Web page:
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Need to fly? 11 things you need to know

Illustration of a plane and mistletoe
(Ross May / Los Angeles Times; Getty Images)

This story is part of a package on holiday travel.

Air travel is increasing, which means prices are rising and middle seats are filling up. Just about every Sunday in October, the Transportation Security Administration counted more than 900,000 passengers for the day. That means the number of people flying has nearly doubled since June. Here are things to know if you’re traveling by plane.

  • No matter how elaborate and awkward your in-flight accessories look, nobody will care. Passengers arrive with double masks, gaiters and masks, masks and face shields, extra-long face shields, just about every possible combination. As long as it doesn’t cause a problem for anybody else, it’s all good.
  • Some carriers, including Hawaiian Airlines, are boarding planes back to front, which allows for better social distancing.
  • The TSA has relaxed its 3.4-ounce limit on liquids when it comes to hand sanitizer. You can bring up to 12 ounces onboard the plane. But you still can’t bring a full water bottle through security.
  • Bring plenty of wipes with you. Even though the airline crew has probably already done it, you’ll feel better if you wipe down your armrests, seat and seatbelt, tray table and seatback in front of you.
  • If you have an adjustable air nozzle above your seat, point the airflow straight at your head, full strength.

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  • The days of guaranteed empty middle seats are ending. Southwest Airlines will stop blocking them Dec. 1. Hawaiian Airlines will stop Dec. 15. Alaska and Delta airlines will stop Jan. 6. Most of the other carriers never made that promise or have already returned to filling middle seats.
  • Jets do have powerful air filters. The International Air Transport Assn., trade group for the major airlines, issued a report saying it found just 44 known cases of COVID-19 transmission this year. Though there’s debate about studies trying to measure COVID danger, the Journal of the American Medical Assn. said the risk of contracting COVID-19 in flight is lower than in an office building, classroom, supermarket or commuter train.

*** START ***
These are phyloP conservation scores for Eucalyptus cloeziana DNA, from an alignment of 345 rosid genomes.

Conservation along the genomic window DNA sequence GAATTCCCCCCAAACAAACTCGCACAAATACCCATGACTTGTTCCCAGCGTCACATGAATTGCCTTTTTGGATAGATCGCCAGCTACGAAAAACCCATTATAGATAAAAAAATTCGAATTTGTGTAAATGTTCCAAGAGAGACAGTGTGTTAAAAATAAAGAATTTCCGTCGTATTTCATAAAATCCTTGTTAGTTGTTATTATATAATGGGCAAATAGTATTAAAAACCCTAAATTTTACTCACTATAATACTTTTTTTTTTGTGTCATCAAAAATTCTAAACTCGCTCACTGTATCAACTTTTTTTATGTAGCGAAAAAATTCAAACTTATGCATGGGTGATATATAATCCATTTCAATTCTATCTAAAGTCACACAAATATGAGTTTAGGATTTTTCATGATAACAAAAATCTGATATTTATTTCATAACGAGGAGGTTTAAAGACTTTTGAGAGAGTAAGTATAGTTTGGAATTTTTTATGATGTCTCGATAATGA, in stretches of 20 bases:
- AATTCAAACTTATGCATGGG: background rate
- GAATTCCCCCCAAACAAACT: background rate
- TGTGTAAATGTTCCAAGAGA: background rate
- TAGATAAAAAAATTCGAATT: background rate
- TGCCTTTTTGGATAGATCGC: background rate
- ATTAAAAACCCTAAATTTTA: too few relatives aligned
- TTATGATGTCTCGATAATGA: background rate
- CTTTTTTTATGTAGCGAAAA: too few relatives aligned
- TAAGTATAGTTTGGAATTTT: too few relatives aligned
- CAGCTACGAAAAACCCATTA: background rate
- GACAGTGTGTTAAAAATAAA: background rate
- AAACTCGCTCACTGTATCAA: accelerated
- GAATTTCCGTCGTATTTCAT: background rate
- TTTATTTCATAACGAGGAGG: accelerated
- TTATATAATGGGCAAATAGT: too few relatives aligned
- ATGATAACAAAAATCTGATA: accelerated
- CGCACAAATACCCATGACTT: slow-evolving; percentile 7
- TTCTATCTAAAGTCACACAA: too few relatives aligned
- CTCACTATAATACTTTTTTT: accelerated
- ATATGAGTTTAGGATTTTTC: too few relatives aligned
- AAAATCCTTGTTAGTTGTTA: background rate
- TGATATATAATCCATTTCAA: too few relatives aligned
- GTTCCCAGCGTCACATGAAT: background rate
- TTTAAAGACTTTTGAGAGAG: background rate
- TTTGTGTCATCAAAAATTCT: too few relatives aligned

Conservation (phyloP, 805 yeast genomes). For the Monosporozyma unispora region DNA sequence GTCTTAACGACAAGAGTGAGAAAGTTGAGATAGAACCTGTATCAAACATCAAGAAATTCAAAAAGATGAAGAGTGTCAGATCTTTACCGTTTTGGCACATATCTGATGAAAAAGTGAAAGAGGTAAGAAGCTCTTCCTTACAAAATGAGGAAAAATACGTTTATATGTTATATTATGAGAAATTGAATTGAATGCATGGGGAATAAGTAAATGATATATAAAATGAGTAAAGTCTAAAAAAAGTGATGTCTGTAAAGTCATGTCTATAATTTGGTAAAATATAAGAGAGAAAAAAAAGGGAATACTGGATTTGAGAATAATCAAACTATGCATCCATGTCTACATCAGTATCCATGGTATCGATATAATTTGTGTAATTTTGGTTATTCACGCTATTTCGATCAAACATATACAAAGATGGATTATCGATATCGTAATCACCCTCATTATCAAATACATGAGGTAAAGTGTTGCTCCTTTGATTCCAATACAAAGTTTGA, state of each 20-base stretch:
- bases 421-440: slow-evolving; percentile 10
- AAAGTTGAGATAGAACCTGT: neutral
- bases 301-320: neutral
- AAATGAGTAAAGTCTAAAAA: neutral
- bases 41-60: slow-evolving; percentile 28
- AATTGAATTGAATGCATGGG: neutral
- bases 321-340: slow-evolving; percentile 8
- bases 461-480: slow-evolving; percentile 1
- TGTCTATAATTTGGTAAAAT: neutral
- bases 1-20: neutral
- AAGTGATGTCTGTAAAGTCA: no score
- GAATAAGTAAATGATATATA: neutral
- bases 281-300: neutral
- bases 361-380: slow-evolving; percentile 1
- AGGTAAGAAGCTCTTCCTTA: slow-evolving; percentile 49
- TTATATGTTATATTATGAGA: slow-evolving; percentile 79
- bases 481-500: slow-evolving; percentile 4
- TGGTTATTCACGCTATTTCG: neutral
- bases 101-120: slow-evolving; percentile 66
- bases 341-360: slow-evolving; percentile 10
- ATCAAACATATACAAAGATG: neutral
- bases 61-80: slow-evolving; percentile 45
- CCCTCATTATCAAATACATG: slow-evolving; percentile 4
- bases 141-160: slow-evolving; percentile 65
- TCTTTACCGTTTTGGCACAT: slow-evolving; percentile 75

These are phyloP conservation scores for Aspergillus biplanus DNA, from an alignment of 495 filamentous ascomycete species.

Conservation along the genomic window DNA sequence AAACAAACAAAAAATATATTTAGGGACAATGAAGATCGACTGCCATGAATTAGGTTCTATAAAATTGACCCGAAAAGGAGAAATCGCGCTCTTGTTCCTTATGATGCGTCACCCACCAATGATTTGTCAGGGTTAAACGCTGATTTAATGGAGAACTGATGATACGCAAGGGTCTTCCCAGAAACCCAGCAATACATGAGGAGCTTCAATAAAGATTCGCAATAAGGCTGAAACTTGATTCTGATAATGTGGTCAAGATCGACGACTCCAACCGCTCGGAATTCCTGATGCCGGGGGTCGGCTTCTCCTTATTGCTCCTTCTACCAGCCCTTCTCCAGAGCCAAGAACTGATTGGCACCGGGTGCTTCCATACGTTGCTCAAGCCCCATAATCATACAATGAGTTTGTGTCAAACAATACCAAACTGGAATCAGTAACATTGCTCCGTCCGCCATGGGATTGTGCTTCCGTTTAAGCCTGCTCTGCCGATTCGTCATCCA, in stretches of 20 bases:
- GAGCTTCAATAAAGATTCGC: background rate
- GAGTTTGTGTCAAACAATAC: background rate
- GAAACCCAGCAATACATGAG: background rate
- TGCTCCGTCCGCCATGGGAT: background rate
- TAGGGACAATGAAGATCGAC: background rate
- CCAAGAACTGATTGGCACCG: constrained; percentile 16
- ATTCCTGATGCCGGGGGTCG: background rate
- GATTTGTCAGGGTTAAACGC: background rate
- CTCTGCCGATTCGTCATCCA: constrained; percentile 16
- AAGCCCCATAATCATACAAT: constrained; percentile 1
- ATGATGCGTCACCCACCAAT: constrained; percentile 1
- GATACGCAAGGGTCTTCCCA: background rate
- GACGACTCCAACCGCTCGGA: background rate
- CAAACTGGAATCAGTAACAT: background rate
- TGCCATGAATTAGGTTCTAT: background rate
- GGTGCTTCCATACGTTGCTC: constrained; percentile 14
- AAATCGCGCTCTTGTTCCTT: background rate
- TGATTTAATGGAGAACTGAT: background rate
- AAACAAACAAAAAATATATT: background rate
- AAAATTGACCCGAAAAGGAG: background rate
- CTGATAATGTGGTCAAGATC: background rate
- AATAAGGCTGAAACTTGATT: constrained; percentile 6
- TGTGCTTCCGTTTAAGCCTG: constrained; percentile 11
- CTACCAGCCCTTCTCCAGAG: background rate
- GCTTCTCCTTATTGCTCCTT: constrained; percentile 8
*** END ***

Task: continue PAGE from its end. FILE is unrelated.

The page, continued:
• Fitting your stuff into a carry-on is a great strategy. It means you won’t have to cluster around the baggage carousel. Any move that reduces your time indoors is a winner.
  • Carriers will bring you meals on long-haul flights, but most or all will be prewrapped sandwiches and the like. If you put your mask back on between bites, you won’t be the only one.
  • Bring a sweater or sweatshirt. Even if the cabin doesn’t get cool, you may want to lie down if you have a row to yourself. If you have a sweater to lay down first, you’ll be better insulated from random seat germs. When you get home, that sweater goes straight into the laundry.
  • Hold your tongue. We all have plenty to complain or commiserate about, but nobody is in the mood to chat onboard these days. Chances are that the quieter you keep, the fewer germs you launch.

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